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Editor’s Notebook: The second arrow


Editor’s Notebook: The second arrow

May 26, 2023 | 4:55 am ET
By Dana Wormald
Editor’s Notebook: The second arrow
When you spend your life worrying about the past or the future, it's easy to miss the little things in plain sight. (Dana Wormald | New Hampshire Bulletin)

As the world gains distance from the most difficult moments of the pandemic, one video snippet keeps playing in my mind. The footage isn’t of eerily empty city streets, piled-up body bags, crates of “personal protective equipment,” or overflowing hospitals.

On a loop, I see three women in a grocery store fighting over a package of toilet paper. Watch the clip and you’ll see that two of them are pushing a cart already filled with Quilton yet willing to brawl for a few more rolls.

Amid all of the death and sadness of that period, that’s what I keep thinking about: the way fear degrades society, degrades all of us. A million small riots that coalesce into an unbridgeable divide – or worse.

Coronavirus is no longer the crisis of the moment, but the darkness it elevated remains. It is embedded in America’s heartless politics, its dehumanization of “the other,” its mythologizing of “good old days” that weren’t good for everybody or even most.

But this isn’t a column about a broken nation. It’s about the choices all of us make, like the women in the grocery store, in the wake of unavoidable pain.

For years – decades – I have searched for the path that would lead me away from suffering. Again, I’m referring here not to acute pain but the chronic suffering we create for ourselves by compulsively analyzing the past and imagining the future. I believe this is a universal, human problem and that all of the world’s people who truly live in the present moment and thus free of suffering would fit on a school bus.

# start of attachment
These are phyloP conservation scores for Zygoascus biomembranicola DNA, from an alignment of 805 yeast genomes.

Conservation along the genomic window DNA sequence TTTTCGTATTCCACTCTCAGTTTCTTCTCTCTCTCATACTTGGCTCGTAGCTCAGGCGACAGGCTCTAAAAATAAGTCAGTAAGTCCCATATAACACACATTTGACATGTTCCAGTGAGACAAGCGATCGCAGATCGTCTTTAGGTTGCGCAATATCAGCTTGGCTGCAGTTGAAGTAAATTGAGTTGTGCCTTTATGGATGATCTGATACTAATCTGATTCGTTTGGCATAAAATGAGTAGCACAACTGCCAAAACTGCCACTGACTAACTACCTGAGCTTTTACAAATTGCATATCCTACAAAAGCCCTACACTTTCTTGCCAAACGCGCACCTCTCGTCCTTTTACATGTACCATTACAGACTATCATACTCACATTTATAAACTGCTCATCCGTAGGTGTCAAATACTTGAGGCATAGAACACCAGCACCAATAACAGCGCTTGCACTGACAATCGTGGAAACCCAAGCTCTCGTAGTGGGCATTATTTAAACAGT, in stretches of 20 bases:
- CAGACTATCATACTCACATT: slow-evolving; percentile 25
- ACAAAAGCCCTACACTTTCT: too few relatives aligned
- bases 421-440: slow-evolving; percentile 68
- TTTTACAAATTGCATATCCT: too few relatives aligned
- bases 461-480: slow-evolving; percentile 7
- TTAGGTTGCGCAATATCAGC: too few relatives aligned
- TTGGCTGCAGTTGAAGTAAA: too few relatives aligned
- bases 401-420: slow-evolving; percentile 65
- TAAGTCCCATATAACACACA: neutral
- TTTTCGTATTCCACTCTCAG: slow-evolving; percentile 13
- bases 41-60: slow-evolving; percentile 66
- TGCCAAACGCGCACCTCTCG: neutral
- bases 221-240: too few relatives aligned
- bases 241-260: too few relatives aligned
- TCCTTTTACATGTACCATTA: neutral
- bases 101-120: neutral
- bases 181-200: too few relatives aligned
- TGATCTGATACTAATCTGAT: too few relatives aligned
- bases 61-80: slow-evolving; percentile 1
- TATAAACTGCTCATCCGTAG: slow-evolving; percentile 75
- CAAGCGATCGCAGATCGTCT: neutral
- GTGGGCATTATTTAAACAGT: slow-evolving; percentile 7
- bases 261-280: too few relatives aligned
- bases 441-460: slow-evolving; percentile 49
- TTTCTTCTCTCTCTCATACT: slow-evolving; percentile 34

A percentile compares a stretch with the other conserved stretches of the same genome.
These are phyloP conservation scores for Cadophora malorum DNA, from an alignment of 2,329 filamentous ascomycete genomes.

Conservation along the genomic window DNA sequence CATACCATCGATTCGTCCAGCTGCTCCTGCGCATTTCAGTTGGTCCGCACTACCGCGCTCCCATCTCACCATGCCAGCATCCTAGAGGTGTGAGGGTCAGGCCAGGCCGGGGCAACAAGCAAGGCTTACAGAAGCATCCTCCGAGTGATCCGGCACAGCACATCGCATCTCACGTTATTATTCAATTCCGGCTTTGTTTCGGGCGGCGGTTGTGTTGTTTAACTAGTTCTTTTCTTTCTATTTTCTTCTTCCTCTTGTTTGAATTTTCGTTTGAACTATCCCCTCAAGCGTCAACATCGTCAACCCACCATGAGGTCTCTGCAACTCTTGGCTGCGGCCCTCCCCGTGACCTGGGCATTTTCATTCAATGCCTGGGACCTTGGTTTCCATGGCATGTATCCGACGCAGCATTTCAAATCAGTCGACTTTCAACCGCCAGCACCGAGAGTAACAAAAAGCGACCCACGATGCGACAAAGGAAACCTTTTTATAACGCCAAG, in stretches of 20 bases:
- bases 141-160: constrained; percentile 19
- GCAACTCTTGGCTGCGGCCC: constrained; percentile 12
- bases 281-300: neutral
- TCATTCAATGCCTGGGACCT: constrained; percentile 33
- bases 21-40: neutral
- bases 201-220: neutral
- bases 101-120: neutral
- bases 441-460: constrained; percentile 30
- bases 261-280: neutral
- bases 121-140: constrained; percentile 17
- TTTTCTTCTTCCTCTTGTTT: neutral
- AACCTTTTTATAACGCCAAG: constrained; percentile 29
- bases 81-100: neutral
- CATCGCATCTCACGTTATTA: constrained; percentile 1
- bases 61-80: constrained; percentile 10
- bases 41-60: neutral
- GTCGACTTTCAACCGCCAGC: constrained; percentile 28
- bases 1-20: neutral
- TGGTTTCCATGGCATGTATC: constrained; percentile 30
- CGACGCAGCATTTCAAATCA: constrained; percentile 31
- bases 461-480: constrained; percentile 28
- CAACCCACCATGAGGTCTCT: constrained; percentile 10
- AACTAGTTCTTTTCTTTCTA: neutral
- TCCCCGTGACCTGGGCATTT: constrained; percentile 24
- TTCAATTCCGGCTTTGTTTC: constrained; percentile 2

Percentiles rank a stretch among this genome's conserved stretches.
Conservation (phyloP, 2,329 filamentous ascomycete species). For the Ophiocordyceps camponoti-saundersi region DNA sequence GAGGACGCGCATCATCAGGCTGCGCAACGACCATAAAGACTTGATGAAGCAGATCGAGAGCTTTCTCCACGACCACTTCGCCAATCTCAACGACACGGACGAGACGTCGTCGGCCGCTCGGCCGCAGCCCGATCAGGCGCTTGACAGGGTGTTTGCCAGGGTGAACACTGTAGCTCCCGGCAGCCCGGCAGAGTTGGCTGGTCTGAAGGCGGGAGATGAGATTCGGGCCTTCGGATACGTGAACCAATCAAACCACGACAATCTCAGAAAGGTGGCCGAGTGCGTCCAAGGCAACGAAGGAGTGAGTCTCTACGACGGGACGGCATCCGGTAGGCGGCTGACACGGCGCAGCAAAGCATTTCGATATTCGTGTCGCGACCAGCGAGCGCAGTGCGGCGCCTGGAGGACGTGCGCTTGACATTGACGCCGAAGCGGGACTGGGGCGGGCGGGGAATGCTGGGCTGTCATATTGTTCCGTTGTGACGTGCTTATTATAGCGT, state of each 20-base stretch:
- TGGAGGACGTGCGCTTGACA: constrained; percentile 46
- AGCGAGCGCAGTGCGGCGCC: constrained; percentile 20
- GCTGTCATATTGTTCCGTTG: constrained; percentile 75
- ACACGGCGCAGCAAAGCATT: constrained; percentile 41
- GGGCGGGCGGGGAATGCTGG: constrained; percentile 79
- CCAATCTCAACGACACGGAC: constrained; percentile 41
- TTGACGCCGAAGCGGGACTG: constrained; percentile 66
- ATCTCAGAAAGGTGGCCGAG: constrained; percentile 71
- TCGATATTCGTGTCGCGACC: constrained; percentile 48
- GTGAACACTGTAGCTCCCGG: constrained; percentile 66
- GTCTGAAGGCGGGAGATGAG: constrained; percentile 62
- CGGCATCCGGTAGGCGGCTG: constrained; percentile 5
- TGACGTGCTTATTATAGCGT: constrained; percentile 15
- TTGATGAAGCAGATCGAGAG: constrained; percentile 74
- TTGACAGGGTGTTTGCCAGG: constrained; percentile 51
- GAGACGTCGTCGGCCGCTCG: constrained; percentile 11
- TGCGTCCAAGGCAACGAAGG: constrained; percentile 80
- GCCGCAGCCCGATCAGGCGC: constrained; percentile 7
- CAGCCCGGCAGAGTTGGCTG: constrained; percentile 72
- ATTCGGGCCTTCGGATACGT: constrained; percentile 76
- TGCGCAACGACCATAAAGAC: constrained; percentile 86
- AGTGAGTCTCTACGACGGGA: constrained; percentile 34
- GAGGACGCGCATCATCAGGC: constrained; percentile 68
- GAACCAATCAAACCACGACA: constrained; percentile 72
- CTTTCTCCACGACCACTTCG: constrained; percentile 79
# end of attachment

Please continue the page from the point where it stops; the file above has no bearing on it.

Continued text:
Their wisdom, boiled down to its essence, reflects this fundamental truth about our world: Suffering is a choice. A Buddhist parable explains it this way, as described by writer Samantha Wallen in a 2017 Medium post: “There is a sutra in Buddhism called ‘The Arrow.’ It says that in life, two arrows strike us. The first arrow is the unavoidable pain of life. No one escapes being struck by this arrow. … But then, most of us are struck by the second arrow – the arrow of suffering. … It’s the way our mind turns pain into ongoing story-thoughts that we are bad, not good enough, someone is to blame for our pain, life just isn’t fair, etc. … This one we can escape. It’s optional. In fact, it’s the only thing we ever really have any control over.”

I have spent my life reading and listening to spiritual teachers so that I, too, could learn how to dodge the second arrow. Every passage, every lecture has convinced me that I am getting closer to the bus. Even amid the sages’ protestations that they have nothing to sell and nothing to teach – that the answer is simple and already in my possession – I have tried to build my little safe space out of the scraps of their wisdom.

I have dreamed of paradise as a secure place.

Watch the clip of people fighting over toilet paper and maybe you’ll shake your head. You and I would never do such a thing, would we? We are more reasonable and better behaved. We believe in law and order and have more self control. We put the good of others ahead of our own selfish desires. We adhere to the tenets of civil society.

We keep our suffering to ourselves.

Only we don’t, do we? Suffering is our reason for acting outside of our own morals and beliefs. It is why we hurt people we care about and flip off the stranger who cut us off during the evening commute. It is the tool we use to rationalize our anger, our hatred, and our hypocrisy. 

The sting of the second arrow – not the first – is how we come to believe that our happiness, our victory, our security is more important than somebody else’s.

I know now that the wise people on the bus are telling the truth when they say they have nothing to sell and nothing to teach. All this time they have been standing in the space between the first arrow and the second, pointing.

I thought they were directing me to safety, teaching me how to find the tranquil path. But I had it wrong. There is no path, no secure place, and no epiphany. I see that now.

I guess I was so busy trying to dodge every arrow that I never noticed the bow in my hands.

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